Wednesday, 8 September 2010

Ricochets and Repercussions

The title of this posting reflects the fact that you can't always tell what the long-term effects of your actions will be.

We watched a fascinating programme on Channel 5 last night, about a catastrophe in India. As so often with TV science documentaries, they stretched it out rather more than necessary.  I think they could have got away with a half hour or possibly 40 minute programme instead of the full hour they gave it.  I suspect this is a side effect of farming the actual programme making out to specialist companies;  obviously the production company would rather sell a longer programme for more.

The programme started by focusing on leopards moving into urban areas, with an increase in the number of children being attacked, which has generated a lot of panic amongst the local population, with some predictable killing of the unfortunate leopards by crowds armed with sticks.

Instead of sending out vigilantes to massacre the leopards, the Indians have done some basic research to find out why things have changed, and it turns out the leopards are primarily in the urban areas to predate a wildly booming population of feral dogs.  As their natural prey in the jungle has got scarcer, they've found an alternative food source, and now dogs form about 80% of their diet.

Next question, of course, is why are there so many dogs?  This needs to be answered for another reason, quite independently.  Many of the dogs carry rabies, and people are getting bitten.  You have to get the vaccine within 24 hours of being bitten by a rabid dog, and people just don't realise that.   The nice lady doctor explained that if you don't get the vaccine within the critical period, you die.  There is a 100% death rate for those not vaccinated in time.  I didn't know that, but then there's not a lot of rabies in this country, so I wouldn't expect to know it.

As you'll know, cows are sacred to Hindus, and in northern India they're allowed to wander as they choose and no-one is allowed to interfere with them.  When they die, their carcasses are collected up and taken to traditional dumping grounds, where they are just left.  This sounds gross until you realise that the vast populations of vultures could strip a carcass within an hour, so it obviously wasn't nearly as nasty as you'd imagine.

Only now there don't seem to be many vultures about, the carcasses lie around for ages, attracting dogs and flies.  The absence of vultures is a real problem in this respect and is the root cause of the problems with the dogs.  There's another thread to this tale, too.

The Jains are a religious group who, amongst other things, consider fire and earth to be sacred, which makes disposing of their dead somewhat problematic.  They can't bury the body or burn it because the flesh is unclean and would corrupt the earth or the fire.  So traditionally they've exposed their dead in purpose built towers and the vultures have come along and dealt with them in the same way as they used to deal with the dead cows.  No vultures means an accumulation of dead Jains, which is not a pleasant thought.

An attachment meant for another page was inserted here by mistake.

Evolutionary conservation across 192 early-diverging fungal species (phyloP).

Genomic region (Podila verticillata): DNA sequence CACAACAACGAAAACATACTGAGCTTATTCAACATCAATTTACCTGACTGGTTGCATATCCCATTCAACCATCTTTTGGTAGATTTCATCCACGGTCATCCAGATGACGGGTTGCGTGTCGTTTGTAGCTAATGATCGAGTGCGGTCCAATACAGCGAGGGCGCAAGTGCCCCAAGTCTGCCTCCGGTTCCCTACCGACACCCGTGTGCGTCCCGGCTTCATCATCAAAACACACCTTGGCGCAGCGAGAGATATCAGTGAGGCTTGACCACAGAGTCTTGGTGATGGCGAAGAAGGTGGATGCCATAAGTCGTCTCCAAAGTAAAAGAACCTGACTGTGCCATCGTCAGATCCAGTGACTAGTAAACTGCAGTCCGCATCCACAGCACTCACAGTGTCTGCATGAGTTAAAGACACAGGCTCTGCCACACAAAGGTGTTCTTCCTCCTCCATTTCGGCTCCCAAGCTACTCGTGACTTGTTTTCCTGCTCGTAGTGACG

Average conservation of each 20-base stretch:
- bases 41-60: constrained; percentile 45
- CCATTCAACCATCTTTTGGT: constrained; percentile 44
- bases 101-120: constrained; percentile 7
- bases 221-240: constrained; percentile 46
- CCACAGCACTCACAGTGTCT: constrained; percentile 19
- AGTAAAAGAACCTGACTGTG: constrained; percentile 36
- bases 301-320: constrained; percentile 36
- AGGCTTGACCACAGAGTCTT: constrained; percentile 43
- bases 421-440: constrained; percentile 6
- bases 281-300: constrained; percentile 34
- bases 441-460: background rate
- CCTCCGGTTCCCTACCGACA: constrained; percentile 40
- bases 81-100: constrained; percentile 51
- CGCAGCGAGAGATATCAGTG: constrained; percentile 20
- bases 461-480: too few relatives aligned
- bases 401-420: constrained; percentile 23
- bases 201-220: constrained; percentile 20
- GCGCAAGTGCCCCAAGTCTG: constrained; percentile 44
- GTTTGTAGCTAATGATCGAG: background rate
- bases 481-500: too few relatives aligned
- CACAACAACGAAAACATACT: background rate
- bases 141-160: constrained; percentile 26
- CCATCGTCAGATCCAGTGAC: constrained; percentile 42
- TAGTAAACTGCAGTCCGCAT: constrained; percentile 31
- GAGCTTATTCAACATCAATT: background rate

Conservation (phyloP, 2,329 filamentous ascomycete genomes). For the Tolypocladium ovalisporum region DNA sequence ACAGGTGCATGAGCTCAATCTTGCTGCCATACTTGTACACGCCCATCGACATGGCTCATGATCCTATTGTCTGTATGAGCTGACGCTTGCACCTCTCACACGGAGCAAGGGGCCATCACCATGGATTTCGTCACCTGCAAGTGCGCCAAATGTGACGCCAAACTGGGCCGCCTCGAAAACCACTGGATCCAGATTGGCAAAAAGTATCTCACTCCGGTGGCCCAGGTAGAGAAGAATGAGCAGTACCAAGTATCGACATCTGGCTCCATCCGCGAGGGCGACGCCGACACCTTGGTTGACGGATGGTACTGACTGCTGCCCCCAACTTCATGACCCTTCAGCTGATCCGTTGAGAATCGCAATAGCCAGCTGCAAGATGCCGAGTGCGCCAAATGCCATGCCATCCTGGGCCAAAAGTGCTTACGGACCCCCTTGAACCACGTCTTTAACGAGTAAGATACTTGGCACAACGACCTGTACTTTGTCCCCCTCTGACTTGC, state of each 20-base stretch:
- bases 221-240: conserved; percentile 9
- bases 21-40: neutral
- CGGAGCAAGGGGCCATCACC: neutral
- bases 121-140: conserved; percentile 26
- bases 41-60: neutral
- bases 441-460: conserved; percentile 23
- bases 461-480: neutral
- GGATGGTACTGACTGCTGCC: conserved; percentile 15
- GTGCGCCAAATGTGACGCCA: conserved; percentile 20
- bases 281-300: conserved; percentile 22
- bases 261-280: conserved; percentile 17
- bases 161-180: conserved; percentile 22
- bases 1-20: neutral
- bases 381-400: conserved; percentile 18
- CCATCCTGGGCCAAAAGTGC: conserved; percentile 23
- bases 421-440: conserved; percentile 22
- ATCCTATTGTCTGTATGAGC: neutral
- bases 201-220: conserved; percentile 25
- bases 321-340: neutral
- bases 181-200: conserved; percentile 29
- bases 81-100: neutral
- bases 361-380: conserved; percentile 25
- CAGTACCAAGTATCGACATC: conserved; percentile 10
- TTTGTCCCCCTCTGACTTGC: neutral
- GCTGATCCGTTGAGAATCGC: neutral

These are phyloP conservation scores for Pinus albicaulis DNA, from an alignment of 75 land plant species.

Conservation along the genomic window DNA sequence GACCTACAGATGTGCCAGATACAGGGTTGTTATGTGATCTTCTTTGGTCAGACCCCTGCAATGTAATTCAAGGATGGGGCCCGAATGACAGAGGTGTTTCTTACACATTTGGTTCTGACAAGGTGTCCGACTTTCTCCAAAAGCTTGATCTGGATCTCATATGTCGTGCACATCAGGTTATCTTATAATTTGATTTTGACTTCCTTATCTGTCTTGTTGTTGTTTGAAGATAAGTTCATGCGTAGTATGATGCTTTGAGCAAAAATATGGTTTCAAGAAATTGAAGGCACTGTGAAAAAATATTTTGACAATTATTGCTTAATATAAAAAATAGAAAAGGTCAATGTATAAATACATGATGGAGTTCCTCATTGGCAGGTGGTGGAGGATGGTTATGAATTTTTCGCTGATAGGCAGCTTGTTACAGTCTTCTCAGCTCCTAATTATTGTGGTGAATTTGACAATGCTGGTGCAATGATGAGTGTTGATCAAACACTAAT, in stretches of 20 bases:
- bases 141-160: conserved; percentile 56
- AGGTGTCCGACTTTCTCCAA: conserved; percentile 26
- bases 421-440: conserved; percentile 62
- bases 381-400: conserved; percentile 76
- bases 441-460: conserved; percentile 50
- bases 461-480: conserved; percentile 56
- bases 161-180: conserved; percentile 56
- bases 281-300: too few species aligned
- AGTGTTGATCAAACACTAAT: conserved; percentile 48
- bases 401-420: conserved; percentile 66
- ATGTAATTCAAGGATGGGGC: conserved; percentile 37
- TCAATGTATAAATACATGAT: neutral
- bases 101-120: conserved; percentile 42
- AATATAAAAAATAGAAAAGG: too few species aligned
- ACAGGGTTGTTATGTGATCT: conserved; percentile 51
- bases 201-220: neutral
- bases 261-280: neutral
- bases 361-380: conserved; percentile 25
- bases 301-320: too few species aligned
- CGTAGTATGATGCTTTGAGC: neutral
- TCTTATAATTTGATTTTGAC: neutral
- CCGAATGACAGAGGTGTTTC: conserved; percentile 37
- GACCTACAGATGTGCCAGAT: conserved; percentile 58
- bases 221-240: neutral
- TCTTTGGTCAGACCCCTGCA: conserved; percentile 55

This all started to become obvious in the late 1990's and people started doing the research necessary to understand it.  The vultures were definitely dying, but no-one knew why.  As the numbers crashed, and by that I mean the number of vultures was halving each year, the Indian government declared them an endangered species, which made it a crime even to possess the carcass of a vulture.  This wasn't exactly helpful to the scientists trying to find out what was killing them.  If you can't have a carcass, how do you find out what killed the bird?

In the end they had to work in Pakistan, which has less rigorous enforcement.  They discovered that elderly cows were being given an anti-inflammatory drug called Diclofenac to ease the pain of rheumatism and arthritis.  When the vultures cleaned up the cow carcasses, they ingested the Diclofenac which caused kidney failure.  Doesn't cause kidney failure in humans or cows, just vultures.  I took Diclofenac daily for years after I slipped a disc and my kidneys are fine.

So a few years ago now, the Indian government forbad the sale of Diclofenac for cows, though some is still being used that way.  Presumably for some Hindus, it's preferable to ease a cow's suffering than to sort out the problems with vultures, Jains, carcass dumps, feral dogs, rabies and leopards.  In theory, with less of the drug being administered to cows, the vultures should start to recover.

There are also now captive breeding programmes springing up, where the vultures are fed drug-free goats, and that seems to be quite successful, though it'll be a long time before the populations recover to the millions that existed before.  Even the Jains are investigating starting their own captive breeding programme.

Quite where we are now, I don't know.  There's a long article going into much more detail than the TV programme at the Bombay Natural History Society website.  One of the things it details, which the programme omitted, is that the Indians have tested an alternative anti-inflammatory called Meloxicam and found that it's just as effective for the cows, but does no damage to the vultures.

Of course, it could do enormous damage to leopards, or crocodiles, or elephants, or rice.  Who knows?  Nobody's done the research.

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